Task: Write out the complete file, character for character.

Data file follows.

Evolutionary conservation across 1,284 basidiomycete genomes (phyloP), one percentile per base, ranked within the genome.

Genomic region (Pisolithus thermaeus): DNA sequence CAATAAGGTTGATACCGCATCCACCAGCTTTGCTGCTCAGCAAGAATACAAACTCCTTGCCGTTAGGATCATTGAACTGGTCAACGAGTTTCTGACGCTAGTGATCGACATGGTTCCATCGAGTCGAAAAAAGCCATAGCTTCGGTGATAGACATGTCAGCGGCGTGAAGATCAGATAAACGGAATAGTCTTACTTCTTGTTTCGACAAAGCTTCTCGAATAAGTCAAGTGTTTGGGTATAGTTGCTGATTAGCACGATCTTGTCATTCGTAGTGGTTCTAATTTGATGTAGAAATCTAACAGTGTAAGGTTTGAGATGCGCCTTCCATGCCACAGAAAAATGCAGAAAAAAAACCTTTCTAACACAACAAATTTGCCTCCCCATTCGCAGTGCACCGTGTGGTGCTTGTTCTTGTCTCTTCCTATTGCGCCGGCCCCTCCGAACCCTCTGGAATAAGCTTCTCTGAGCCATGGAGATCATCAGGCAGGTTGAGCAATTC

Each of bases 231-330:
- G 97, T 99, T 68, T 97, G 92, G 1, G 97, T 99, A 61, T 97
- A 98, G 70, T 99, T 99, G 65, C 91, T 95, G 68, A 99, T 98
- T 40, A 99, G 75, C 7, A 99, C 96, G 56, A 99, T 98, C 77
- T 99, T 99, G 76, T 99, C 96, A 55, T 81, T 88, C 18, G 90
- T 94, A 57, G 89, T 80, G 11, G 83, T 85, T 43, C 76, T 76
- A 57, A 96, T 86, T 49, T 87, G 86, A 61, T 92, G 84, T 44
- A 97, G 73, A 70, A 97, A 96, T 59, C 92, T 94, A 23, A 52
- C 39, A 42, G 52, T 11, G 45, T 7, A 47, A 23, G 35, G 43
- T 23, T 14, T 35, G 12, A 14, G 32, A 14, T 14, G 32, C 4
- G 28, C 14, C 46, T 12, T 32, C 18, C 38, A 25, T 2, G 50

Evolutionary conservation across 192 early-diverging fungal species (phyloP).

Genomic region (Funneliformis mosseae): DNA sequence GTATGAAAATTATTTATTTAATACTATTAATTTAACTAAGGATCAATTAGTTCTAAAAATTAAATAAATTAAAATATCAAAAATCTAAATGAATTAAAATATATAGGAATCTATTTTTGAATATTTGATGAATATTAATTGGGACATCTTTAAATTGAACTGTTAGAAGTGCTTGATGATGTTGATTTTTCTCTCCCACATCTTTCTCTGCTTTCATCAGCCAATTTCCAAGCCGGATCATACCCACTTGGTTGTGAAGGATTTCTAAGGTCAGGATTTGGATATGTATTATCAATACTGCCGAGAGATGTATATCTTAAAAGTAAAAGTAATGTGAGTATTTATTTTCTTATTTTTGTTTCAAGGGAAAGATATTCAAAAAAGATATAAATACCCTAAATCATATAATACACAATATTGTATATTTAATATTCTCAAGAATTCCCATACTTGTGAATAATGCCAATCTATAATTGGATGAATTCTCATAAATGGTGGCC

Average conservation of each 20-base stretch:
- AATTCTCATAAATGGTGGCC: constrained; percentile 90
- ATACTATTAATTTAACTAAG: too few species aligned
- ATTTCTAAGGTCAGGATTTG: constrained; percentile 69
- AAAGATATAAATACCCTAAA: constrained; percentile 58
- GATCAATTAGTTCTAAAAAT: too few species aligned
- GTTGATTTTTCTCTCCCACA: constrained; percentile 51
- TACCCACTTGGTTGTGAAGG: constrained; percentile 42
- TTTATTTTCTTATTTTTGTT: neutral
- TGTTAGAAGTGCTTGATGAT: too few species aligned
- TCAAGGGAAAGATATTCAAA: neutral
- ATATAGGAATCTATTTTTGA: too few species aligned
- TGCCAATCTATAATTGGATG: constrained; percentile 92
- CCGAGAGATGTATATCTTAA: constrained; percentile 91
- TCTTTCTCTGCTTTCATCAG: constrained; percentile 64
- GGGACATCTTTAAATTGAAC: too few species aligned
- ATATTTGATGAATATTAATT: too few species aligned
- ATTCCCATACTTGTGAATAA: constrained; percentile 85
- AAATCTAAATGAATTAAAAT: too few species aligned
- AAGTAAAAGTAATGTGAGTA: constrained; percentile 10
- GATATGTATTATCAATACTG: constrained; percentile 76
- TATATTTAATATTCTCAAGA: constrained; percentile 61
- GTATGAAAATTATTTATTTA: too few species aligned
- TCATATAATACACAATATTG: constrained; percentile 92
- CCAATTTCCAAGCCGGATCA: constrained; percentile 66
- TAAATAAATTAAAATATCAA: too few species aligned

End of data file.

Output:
Evolutionary conservation across 1,284 basidiomycete genomes (phyloP), one percentile per base, ranked within the genome.

Genomic region (Pisolithus thermaeus): DNA sequence CAATAAGGTTGATACCGCATCCACCAGCTTTGCTGCTCAGCAAGAATACAAACTCCTTGCCGTTAGGATCATTGAACTGGTCAACGAGTTTCTGACGCTAGTGATCGACATGGTTCCATCGAGTCGAAAAAAGCCATAGCTTCGGTGATAGACATGTCAGCGGCGTGAAGATCAGATAAACGGAATAGTCTTACTTCTTGTTTCGACAAAGCTTCTCGAATAAGTCAAGTGTTTGGGTATAGTTGCTGATTAGCACGATCTTGTCATTCGTAGTGGTTCTAATTTGATGTAGAAATCTAACAGTGTAAGGTTTGAGATGCGCCTTCCATGCCACAGAAAAATGCAGAAAAAAAACCTTTCTAACACAACAAATTTGCCTCCCCATTCGCAGTGCACCGTGTGGTGCTTGTTCTTGTCTCTTCCTATTGCGCCGGCCCCTCCGAACCCTCTGGAATAAGCTTCTCTGAGCCATGGAGATCATCAGGCAGGTTGAGCAATTC

Each of bases 231-330:
- G 97, T 99, T 68, T 97, G 92, G 1, G 97, T 99, A 61, T 97
- A 98, G 70, T 99, T 99, G 65, C 91, T 95, G 68, A 99, T 98
- T 40, A 99, G 75, C 7, A 99, C 96, G 56, A 99, T 98, C 77
- T 99, T 99, G 76, T 99, C 96, A 55, T 81, T 88, C 18, G 90
- T 94, A 57, G 89, T 80, G 11, G 83, T 85, T 43, C 76, T 76
- A 57, A 96, T 86, T 49, T 87, G 86, A 61, T 92, G 84, T 44
- A 97, G 73, A 70, A 97, A 96, T 59, C 92, T 94, A 23, A 52
- C 39, A 42, G 52, T 11, G 45, T 7, A 47, A 23, G 35, G 43
- T 23, T 14, T 35, G 12, A 14, G 32, A 14, T 14, G 32, C 4
- G 28, C 14, C 46, T 12, T 32, C 18, C 38, A 25, T 2, G 50

Evolutionary conservation across 192 early-diverging fungal species (phyloP).

Genomic region (Funneliformis mosseae): DNA sequence GTATGAAAATTATTTATTTAATACTATTAATTTAACTAAGGATCAATTAGTTCTAAAAATTAAATAAATTAAAATATCAAAAATCTAAATGAATTAAAATATATAGGAATCTATTTTTGAATATTTGATGAATATTAATTGGGACATCTTTAAATTGAACTGTTAGAAGTGCTTGATGATGTTGATTTTTCTCTCCCACATCTTTCTCTGCTTTCATCAGCCAATTTCCAAGCCGGATCATACCCACTTGGTTGTGAAGGATTTCTAAGGTCAGGATTTGGATATGTATTATCAATACTGCCGAGAGATGTATATCTTAAAAGTAAAAGTAATGTGAGTATTTATTTTCTTATTTTTGTTTCAAGGGAAAGATATTCAAAAAAGATATAAATACCCTAAATCATATAATACACAATATTGTATATTTAATATTCTCAAGAATTCCCATACTTGTGAATAATGCCAATCTATAATTGGATGAATTCTCATAAATGGTGGCC

Average conservation of each 20-base stretch:
- AATTCTCATAAATGGTGGCC: constrained; percentile 90
- ATACTATTAATTTAACTAAG: too few species aligned
- ATTTCTAAGGTCAGGATTTG: constrained; percentile 69
- AAAGATATAAATACCCTAAA: constrained; percentile 58
- GATCAATTAGTTCTAAAAAT: too few species aligned
- GTTGATTTTTCTCTCCCACA: constrained; percentile 51
- TACCCACTTGGTTGTGAAGG: constrained; percentile 42
- TTTATTTTCTTATTTTTGTT: neutral
- TGTTAGAAGTGCTTGATGAT: too few species aligned
- TCAAGGGAAAGATATTCAAA: neutral
- ATATAGGAATCTATTTTTGA: too few species aligned
- TGCCAATCTATAATTGGATG: constrained; percentile 92
- CCGAGAGATGTATATCTTAA: constrained; percentile 91
- TCTTTCTCTGCTTTCATCAG: constrained; percentile 64
- GGGACATCTTTAAATTGAAC: too few species aligned
- ATATTTGATGAATATTAATT: too few species aligned
- ATTCCCATACTTGTGAATAA: constrained; percentile 85
- AAATCTAAATGAATTAAAAT: too few species aligned
- AAGTAAAAGTAATGTGAGTA: constrained; percentile 10
- GATATGTATTATCAATACTG: constrained; percentile 76
- TATATTTAATATTCTCAAGA: constrained; percentile 61
- GTATGAAAATTATTTATTTA: too few species aligned
- TCATATAATACACAATATTG: constrained; percentile 92
- CCAATTTCCAAGCCGGATCA: constrained; percentile 66
- TAAATAAATTAAAATATCAA: too few species aligned